President Bush’s second nomination to the Supreme Court, Harriet Miers, is ironically stirring up a storm among conservative Republicans but mild support among Democrats, according to the head of the history and political science department at Cabrini.
Dr. James Hedtke, a professor of history and political science at Cabrini, is intrigued by the nomination because Miers was relatively unknown to the general public and does not come from what has become known as the traditional mode of justices over the last 30 years. This means that she lacks judicial experience. Also, Miers did not go to an Ivy League institution. Instead, she attended Southern Methodist University School of Law.
In terms of politics, Hedtke thinks she is a good choice because she did not offend the Democrats who have been criticizing Bush for his choices on the nominations. Hedtke relayed that Bush has gotten much criticism from conservative Republicans who think she may not be conservative enough which will hurt Bush politically. Hedtke also thinks that Miers would probably get a majority of the Democrats support at this point because she hasn’t proven to be a die hard conservative. Conservatives wanted Bush to change the Supreme Court, but they do not see that happening with Miers.
Hedtke said, “Miers is a relatively blank slate, she does not have a long paper trail behind her, which scares people but she doesn’t bring any visible baggage to the court which is good to me.” Hedtke thinks that we need a different way of looking at things by not having similar justices with the uniform views. Hedtke also said he thinks, “the nation will only find out if she is a good fit after she takes office because it’s a strenuous job.”
Hedtke stated that, “Roberts is kind of a clone of Rehnquist so conservatives didn’t gain or lose anything, but Sandra Day O’Connor has been the swing vote to the conservatives. Liberals think Miers will do the same since they cannot base it on her judicial record and the background that’s available is moderate. So they don’t see someone who will side with them on every point.”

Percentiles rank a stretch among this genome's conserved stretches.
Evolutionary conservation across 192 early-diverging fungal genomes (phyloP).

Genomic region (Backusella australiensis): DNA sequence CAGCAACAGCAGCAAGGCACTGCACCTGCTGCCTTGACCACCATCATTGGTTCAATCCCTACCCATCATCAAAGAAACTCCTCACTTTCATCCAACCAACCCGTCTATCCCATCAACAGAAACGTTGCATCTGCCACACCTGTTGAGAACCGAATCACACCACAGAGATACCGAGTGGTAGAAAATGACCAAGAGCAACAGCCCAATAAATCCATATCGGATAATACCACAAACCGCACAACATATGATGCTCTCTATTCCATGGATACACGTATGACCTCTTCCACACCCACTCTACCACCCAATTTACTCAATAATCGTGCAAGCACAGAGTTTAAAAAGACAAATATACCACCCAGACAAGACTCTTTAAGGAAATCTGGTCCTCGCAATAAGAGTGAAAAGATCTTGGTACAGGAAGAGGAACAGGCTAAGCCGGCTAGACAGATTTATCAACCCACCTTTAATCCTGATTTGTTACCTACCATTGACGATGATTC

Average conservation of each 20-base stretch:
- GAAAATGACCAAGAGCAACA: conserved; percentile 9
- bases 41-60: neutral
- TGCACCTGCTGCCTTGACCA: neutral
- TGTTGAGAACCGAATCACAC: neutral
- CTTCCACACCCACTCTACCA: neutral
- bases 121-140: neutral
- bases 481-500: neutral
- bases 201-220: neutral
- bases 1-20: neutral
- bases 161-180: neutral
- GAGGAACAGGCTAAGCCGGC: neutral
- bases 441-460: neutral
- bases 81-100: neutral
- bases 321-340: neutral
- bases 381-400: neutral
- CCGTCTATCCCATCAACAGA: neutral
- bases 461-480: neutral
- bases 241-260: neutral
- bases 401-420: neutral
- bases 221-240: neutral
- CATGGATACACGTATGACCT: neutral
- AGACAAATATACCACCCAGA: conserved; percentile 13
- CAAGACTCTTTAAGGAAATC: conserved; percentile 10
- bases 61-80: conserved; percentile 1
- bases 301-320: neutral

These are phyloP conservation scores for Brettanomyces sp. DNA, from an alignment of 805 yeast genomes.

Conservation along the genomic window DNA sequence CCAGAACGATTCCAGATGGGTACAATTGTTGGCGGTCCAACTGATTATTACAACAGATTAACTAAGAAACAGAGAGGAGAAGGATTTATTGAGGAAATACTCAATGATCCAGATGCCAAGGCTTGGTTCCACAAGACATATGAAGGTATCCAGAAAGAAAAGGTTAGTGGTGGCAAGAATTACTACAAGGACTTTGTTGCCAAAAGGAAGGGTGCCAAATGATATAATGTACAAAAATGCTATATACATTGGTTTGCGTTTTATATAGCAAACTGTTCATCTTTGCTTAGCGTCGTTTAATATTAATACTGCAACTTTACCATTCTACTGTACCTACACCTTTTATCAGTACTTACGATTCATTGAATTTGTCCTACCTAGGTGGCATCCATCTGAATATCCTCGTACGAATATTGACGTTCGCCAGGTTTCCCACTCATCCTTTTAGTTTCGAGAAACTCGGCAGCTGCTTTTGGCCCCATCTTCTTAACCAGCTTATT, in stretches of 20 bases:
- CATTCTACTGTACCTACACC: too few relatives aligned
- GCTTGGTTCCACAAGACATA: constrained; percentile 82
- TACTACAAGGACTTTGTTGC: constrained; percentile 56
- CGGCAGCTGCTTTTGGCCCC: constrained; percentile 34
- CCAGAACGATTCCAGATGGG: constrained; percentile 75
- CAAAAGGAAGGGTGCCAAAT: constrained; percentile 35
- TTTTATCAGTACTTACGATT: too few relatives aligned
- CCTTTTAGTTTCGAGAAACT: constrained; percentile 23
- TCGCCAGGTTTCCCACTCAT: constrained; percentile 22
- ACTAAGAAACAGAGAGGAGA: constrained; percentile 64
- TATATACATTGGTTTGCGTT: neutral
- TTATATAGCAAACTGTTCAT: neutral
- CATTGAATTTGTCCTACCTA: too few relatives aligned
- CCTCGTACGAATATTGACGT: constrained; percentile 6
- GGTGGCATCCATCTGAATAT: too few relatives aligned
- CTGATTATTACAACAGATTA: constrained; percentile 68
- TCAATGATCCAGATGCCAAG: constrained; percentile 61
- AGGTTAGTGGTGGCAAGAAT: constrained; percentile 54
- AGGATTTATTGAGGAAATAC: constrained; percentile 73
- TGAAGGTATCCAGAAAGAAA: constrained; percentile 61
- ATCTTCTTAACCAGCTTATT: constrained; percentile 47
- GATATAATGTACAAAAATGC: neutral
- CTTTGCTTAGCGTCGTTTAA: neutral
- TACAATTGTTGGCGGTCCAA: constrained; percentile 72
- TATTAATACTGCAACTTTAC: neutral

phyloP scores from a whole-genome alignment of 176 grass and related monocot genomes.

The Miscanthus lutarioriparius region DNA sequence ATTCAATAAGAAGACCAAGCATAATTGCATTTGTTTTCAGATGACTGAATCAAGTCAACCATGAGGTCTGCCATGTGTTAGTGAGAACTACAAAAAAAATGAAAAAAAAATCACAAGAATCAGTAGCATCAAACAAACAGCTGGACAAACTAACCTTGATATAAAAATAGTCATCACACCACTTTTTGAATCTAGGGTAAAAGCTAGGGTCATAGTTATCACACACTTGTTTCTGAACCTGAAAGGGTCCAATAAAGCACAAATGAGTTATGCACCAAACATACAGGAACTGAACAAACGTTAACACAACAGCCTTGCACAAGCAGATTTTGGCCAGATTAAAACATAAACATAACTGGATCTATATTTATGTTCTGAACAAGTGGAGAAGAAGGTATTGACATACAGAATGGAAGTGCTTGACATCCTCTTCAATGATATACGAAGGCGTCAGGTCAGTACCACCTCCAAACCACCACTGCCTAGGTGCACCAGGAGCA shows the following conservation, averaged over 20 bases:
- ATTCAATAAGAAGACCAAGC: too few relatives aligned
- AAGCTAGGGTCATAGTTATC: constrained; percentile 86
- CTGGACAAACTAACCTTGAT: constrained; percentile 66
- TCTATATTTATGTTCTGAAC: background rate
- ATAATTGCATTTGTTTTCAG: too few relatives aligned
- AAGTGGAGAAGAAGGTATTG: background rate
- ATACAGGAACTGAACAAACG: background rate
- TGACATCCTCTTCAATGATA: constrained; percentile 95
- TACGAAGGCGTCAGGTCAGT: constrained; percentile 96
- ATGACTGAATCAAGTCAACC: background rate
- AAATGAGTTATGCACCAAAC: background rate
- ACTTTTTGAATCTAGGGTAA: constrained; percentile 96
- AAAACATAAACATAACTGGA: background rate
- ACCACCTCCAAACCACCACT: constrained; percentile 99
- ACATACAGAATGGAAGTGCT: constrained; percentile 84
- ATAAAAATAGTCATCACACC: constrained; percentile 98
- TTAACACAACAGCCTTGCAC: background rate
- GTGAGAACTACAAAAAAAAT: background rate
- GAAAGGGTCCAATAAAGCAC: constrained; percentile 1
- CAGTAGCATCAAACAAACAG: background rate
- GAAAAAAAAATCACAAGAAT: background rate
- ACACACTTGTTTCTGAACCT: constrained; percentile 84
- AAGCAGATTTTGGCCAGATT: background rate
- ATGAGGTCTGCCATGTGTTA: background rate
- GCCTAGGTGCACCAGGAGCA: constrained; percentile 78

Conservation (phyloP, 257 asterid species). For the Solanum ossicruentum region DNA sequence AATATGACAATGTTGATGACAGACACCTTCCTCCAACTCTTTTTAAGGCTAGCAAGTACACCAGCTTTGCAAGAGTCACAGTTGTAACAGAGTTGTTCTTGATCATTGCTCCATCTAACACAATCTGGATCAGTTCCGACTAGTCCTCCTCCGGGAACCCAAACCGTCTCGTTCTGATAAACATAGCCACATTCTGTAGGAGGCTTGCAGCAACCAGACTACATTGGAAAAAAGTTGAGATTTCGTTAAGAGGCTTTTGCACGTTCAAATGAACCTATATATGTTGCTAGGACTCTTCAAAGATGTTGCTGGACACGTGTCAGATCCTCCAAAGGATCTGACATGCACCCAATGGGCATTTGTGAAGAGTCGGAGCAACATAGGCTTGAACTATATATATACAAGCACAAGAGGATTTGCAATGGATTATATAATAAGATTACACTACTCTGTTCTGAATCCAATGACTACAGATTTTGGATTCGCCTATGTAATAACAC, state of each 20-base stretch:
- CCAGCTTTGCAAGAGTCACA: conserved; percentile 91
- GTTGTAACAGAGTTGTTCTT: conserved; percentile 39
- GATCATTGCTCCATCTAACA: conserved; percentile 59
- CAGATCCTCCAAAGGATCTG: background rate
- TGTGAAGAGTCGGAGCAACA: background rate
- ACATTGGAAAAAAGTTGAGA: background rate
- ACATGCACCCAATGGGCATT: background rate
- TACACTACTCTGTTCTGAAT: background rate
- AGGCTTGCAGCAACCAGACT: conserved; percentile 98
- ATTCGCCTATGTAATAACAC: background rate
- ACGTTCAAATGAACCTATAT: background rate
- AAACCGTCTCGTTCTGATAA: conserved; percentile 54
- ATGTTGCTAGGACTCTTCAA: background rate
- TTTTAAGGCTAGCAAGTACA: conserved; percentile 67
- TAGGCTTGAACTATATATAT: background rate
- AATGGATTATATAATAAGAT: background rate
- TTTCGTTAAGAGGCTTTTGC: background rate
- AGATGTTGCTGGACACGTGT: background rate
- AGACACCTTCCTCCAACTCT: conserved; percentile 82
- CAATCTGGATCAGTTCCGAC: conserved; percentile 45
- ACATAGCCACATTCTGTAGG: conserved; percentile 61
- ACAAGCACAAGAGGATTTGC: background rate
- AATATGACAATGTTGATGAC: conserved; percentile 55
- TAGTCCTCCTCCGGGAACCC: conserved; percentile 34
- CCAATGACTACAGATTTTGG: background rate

Conservative supporters of President Bush are nevertheless in opposition to Harriet Miers because they say she holds too few credentials and isn’t a bona fide conservative. However, she is gaining the interest of businesses alike because of her business background in Texas. News analysts say Miers lacks judicial experience with hefty constitutional issues yet business supporters say she has worked 25 cases affecting businesses.
Miers has represented very high profile companies such as Disney, Microsoft, SunGuard, and Anros Thanksgiving Partners. According to NYtimes.com ,however, most of Mier’s cases were settled out of court, leaving little for public record.
A top lobbyist for the U.S. Chamber of Commerce thinks differently having said “Having two justices, Chief Justice John Roberts and Miers, who we expect to join him shortly, that’s adding two to nothing from the point of view of that kind of experience. That’s big for the business community,” according to csmonitor.com. The same lobbyist continued to state that other business groups, many for the first time in their histories, will take a higher profile role in court fights.
Even though the Chamber and other business groups have yet to formally endorse Miers, they are taking up her business credentials. Meanwhile, public interest groups, who have not yet opposed Miers, are sifting through her corporate record for what it could mean for consumer issues, according to csmonitor.com. Not since Richard Nixon tapped Lewis Powell in 1971, who like Miers had not been a judge prior to his nomination, has a president picked nominees with as much corporate experience as Chief Justice Roberts and more recently, Miers, according to csmonitor.com.
However, according to Johnathan Glater of The New York Times, ” In all of Ms. Miers’ cases on soured contracts and other corporate matters, there are scarcely even hints of what her thoughts on such issues might be.”
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Posted to the web by Shane Evans